Reicha: 2 fugues for string quartet



Reicha: 2 fugues for string quartet

FE170           Antoine Reicha 2 Fugues for string quartet

1) E minor               Lento – Allegro non troppo

2) E major               Largo – Allegro moderato

The theme of the E minor fugue of this edition is, you might say, the ideal for fugues in the style of Bach, with its two long opening notes being the tonic and the dominant, the second note thus pre-echoing the first of the answer that is to come. In fact, the theme is very similar to that of Fugue 8 of Book 1 of Bach’s Das wohltemperierte Klavier. At times, though, the texture and style recall a much earlier era, of music for a consort of viols from the 16th century. The slow introduction should not be regarded as a separate prelude. It simply sets the tonal scene. Its final two bars, allegro and forte, are surprising. Perhaps they were to wake up listeners who had nodded off during the preceding pianissimo.

The fugue in E major, based on a theme from Cherubini’s Les Deux Journées, is written on a grand scale and is more dramatic than the one in E minor. With the variety of accompanying motifs, it seems more like a passacaglia, with the ostinato shared among the voices, than a fugue.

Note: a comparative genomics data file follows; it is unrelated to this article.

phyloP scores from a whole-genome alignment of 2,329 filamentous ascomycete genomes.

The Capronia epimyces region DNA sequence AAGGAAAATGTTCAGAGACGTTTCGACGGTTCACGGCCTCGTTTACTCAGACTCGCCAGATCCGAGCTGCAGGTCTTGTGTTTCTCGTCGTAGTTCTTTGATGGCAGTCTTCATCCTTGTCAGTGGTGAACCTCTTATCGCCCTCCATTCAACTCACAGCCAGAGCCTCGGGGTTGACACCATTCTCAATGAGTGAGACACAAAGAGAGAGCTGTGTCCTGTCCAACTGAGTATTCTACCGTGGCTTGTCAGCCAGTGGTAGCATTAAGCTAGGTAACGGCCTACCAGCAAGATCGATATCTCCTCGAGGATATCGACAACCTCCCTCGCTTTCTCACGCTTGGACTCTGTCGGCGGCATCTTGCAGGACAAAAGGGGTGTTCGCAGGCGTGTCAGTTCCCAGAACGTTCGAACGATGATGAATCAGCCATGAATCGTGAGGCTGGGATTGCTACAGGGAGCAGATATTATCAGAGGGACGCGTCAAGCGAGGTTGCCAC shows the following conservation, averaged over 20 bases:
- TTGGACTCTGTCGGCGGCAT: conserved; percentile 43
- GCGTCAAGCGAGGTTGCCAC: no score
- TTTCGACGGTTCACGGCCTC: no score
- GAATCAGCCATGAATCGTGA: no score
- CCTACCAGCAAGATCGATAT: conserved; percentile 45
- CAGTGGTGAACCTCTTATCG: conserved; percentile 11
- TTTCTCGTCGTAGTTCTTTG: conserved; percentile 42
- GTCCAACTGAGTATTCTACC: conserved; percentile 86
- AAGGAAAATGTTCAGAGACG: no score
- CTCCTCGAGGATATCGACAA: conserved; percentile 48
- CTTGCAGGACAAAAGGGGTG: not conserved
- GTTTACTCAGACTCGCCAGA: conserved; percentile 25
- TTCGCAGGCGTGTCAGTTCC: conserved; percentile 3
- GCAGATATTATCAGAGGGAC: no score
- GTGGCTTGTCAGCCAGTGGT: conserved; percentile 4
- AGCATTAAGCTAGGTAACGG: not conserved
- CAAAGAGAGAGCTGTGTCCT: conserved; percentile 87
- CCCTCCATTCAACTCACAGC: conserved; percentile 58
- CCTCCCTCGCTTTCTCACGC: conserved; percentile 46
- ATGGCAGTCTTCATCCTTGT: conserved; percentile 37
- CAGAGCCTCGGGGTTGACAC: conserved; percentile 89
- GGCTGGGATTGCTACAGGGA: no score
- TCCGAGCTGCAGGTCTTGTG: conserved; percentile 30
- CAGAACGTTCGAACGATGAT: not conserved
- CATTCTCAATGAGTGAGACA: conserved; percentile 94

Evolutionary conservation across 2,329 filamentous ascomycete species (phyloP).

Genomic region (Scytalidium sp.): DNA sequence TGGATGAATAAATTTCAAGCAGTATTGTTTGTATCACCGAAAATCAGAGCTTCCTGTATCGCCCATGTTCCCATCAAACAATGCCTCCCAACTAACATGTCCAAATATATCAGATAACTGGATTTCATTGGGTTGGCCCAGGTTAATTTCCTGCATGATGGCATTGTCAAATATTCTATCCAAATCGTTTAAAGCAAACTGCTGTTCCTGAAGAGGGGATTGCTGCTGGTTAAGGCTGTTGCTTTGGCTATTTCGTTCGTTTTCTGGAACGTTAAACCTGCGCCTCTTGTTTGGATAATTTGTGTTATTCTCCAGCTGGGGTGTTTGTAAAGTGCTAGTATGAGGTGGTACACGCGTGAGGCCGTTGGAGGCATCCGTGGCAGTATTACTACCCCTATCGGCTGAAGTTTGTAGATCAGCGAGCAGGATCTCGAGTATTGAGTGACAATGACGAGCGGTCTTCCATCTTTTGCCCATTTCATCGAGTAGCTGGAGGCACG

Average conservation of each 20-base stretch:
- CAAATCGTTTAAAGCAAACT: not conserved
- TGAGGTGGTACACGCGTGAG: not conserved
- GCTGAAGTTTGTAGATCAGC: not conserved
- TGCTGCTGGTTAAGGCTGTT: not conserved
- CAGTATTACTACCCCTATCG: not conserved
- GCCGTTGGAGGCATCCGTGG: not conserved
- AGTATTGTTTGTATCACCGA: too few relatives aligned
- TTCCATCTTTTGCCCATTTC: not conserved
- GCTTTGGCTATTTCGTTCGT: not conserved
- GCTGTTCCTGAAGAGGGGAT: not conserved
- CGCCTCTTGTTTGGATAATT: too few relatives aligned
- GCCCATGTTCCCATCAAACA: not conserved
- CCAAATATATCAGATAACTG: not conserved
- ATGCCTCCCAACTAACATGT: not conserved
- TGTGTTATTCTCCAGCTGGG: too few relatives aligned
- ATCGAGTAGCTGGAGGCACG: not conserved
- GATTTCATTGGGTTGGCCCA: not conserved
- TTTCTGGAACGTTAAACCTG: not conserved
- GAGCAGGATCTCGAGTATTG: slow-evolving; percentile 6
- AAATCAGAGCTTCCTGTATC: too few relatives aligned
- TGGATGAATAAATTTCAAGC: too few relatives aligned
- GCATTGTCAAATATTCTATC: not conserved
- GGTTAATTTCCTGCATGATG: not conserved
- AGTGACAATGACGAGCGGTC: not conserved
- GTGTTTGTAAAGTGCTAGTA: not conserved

Was there a particular reason for Reicha to choose a theme by Cherubini? We do not know. A cynic might imagine he was angling after a post at the Paris Conservatoire, where Cherubini had been teaching since 1795, but there is no evidence to support such a conjecture. Berlioz writes that, when Reicha arrived in Paris in 1808, he was known only as a composer, but immediately set about establishing himself also as a teacher.

Score and parts £16


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